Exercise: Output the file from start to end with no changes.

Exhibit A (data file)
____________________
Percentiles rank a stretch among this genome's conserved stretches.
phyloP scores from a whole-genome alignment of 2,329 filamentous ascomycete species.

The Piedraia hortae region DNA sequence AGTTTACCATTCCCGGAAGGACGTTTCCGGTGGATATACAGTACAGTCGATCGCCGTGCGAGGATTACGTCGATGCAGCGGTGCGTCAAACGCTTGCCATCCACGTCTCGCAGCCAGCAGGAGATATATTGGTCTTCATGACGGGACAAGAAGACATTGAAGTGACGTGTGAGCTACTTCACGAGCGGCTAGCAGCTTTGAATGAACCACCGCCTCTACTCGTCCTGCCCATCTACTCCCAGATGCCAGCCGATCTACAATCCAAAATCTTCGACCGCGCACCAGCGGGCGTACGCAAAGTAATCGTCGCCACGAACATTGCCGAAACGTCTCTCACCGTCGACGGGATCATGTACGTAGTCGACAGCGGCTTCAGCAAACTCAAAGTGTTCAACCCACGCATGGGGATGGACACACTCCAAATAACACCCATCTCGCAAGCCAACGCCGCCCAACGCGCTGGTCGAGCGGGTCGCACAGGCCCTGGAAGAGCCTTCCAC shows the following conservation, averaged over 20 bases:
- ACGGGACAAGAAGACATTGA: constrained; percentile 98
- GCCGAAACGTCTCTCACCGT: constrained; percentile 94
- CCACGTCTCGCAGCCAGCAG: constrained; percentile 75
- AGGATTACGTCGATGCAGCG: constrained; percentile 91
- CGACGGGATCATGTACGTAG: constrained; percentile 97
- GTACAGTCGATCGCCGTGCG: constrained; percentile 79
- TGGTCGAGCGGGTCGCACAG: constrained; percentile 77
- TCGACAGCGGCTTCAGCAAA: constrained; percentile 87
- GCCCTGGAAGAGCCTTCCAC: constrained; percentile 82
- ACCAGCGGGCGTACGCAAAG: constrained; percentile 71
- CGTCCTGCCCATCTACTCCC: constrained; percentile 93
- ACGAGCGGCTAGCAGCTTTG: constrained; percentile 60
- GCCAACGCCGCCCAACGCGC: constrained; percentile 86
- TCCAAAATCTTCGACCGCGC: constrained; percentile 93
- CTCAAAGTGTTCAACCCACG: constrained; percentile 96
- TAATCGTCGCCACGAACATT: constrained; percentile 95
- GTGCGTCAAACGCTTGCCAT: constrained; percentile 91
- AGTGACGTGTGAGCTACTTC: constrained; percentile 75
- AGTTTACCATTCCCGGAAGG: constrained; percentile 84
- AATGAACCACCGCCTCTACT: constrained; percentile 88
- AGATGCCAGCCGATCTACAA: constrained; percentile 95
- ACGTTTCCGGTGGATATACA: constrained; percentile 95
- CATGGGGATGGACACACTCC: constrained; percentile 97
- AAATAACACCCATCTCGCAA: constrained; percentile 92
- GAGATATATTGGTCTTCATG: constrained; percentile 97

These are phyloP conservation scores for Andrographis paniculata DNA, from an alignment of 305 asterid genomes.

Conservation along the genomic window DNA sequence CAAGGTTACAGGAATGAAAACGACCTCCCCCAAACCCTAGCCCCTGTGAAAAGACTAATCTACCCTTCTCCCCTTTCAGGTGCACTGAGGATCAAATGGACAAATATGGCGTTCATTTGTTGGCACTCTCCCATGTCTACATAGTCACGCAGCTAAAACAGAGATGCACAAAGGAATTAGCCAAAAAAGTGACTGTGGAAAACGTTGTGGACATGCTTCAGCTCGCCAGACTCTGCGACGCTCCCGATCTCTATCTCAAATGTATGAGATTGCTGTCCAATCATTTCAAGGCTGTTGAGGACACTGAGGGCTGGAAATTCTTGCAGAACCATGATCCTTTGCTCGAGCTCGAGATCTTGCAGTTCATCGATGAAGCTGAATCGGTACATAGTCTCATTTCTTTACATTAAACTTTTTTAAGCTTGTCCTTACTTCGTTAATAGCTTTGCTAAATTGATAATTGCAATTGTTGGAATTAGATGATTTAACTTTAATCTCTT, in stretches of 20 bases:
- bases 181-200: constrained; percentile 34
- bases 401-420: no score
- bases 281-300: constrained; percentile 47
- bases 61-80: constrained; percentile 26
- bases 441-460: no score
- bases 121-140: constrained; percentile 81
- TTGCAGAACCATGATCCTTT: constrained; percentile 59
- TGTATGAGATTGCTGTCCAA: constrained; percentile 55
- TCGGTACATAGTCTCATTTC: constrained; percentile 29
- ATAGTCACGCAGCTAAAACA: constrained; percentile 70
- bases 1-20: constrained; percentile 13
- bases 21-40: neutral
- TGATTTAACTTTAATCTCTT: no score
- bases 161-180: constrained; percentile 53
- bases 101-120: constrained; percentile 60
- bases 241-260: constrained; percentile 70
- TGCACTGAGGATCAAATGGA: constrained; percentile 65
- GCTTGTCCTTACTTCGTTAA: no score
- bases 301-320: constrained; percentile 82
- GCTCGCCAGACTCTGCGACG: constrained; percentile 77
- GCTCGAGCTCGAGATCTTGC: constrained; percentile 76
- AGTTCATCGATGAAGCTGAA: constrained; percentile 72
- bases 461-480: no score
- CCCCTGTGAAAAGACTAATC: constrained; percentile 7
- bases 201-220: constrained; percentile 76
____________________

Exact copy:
Percentiles rank a stretch among this genome's conserved stretches.
phyloP scores from a whole-genome alignment of 2,329 filamentous ascomycete species.

The Piedraia hortae region DNA sequence AGTTTACCATTCCCGGAAGGACGTTTCCGGTGGATATACAGTACAGTCGATCGCCGTGCGAGGATTACGTCGATGCAGCGGTGCGTCAAACGCTTGCCATCCACGTCTCGCAGCCAGCAGGAGATATATTGGTCTTCATGACGGGACAAGAAGACATTGAAGTGACGTGTGAGCTACTTCACGAGCGGCTAGCAGCTTTGAATGAACCACCGCCTCTACTCGTCCTGCCCATCTACTCCCAGATGCCAGCCGATCTACAATCCAAAATCTTCGACCGCGCACCAGCGGGCGTACGCAAAGTAATCGTCGCCACGAACATTGCCGAAACGTCTCTCACCGTCGACGGGATCATGTACGTAGTCGACAGCGGCTTCAGCAAACTCAAAGTGTTCAACCCACGCATGGGGATGGACACACTCCAAATAACACCCATCTCGCAAGCCAACGCCGCCCAACGCGCTGGTCGAGCGGGTCGCACAGGCCCTGGAAGAGCCTTCCAC shows the following conservation, averaged over 20 bases:
- ACGGGACAAGAAGACATTGA: constrained; percentile 98
- GCCGAAACGTCTCTCACCGT: constrained; percentile 94
- CCACGTCTCGCAGCCAGCAG: constrained; percentile 75
- AGGATTACGTCGATGCAGCG: constrained; percentile 91
- CGACGGGATCATGTACGTAG: constrained; percentile 97
- GTACAGTCGATCGCCGTGCG: constrained; percentile 79
- TGGTCGAGCGGGTCGCACAG: constrained; percentile 77
- TCGACAGCGGCTTCAGCAAA: constrained; percentile 87
- GCCCTGGAAGAGCCTTCCAC: constrained; percentile 82
- ACCAGCGGGCGTACGCAAAG: constrained; percentile 71
- CGTCCTGCCCATCTACTCCC: constrained; percentile 93
- ACGAGCGGCTAGCAGCTTTG: constrained; percentile 60
- GCCAACGCCGCCCAACGCGC: constrained; percentile 86
- TCCAAAATCTTCGACCGCGC: constrained; percentile 93
- CTCAAAGTGTTCAACCCACG: constrained; percentile 96
- TAATCGTCGCCACGAACATT: constrained; percentile 95
- GTGCGTCAAACGCTTGCCAT: constrained; percentile 91
- AGTGACGTGTGAGCTACTTC: constrained; percentile 75
- AGTTTACCATTCCCGGAAGG: constrained; percentile 84
- AATGAACCACCGCCTCTACT: constrained; percentile 88
- AGATGCCAGCCGATCTACAA: constrained; percentile 95
- ACGTTTCCGGTGGATATACA: constrained; percentile 95
- CATGGGGATGGACACACTCC: constrained; percentile 97
- AAATAACACCCATCTCGCAA: constrained; percentile 92
- GAGATATATTGGTCTTCATG: constrained; percentile 97

These are phyloP conservation scores for Andrographis paniculata DNA, from an alignment of 305 asterid genomes.

Conservation along the genomic window DNA sequence CAAGGTTACAGGAATGAAAACGACCTCCCCCAAACCCTAGCCCCTGTGAAAAGACTAATCTACCCTTCTCCCCTTTCAGGTGCACTGAGGATCAAATGGACAAATATGGCGTTCATTTGTTGGCACTCTCCCATGTCTACATAGTCACGCAGCTAAAACAGAGATGCACAAAGGAATTAGCCAAAAAAGTGACTGTGGAAAACGTTGTGGACATGCTTCAGCTCGCCAGACTCTGCGACGCTCCCGATCTCTATCTCAAATGTATGAGATTGCTGTCCAATCATTTCAAGGCTGTTGAGGACACTGAGGGCTGGAAATTCTTGCAGAACCATGATCCTTTGCTCGAGCTCGAGATCTTGCAGTTCATCGATGAAGCTGAATCGGTACATAGTCTCATTTCTTTACATTAAACTTTTTTAAGCTTGTCCTTACTTCGTTAATAGCTTTGCTAAATTGATAATTGCAATTGTTGGAATTAGATGATTTAACTTTAATCTCTT, in stretches of 20 bases:
- bases 181-200: constrained; percentile 34
- bases 401-420: no score
- bases 281-300: constrained; percentile 47
- bases 61-80: constrained; percentile 26
- bases 441-460: no score
- bases 121-140: constrained; percentile 81
- TTGCAGAACCATGATCCTTT: constrained; percentile 59
- TGTATGAGATTGCTGTCCAA: constrained; percentile 55
- TCGGTACATAGTCTCATTTC: constrained; percentile 29
- ATAGTCACGCAGCTAAAACA: constrained; percentile 70
- bases 1-20: constrained; percentile 13
- bases 21-40: neutral
- TGATTTAACTTTAATCTCTT: no score
- bases 161-180: constrained; percentile 53
- bases 101-120: constrained; percentile 60
- bases 241-260: constrained; percentile 70
- TGCACTGAGGATCAAATGGA: constrained; percentile 65
- GCTTGTCCTTACTTCGTTAA: no score
- bases 301-320: constrained; percentile 82
- GCTCGCCAGACTCTGCGACG: constrained; percentile 77
- GCTCGAGCTCGAGATCTTGC: constrained; percentile 76
- AGTTCATCGATGAAGCTGAA: constrained; percentile 72
- bases 461-480: no score
- CCCCTGTGAAAAGACTAATC: constrained; percentile 7
- bases 201-220: constrained; percentile 76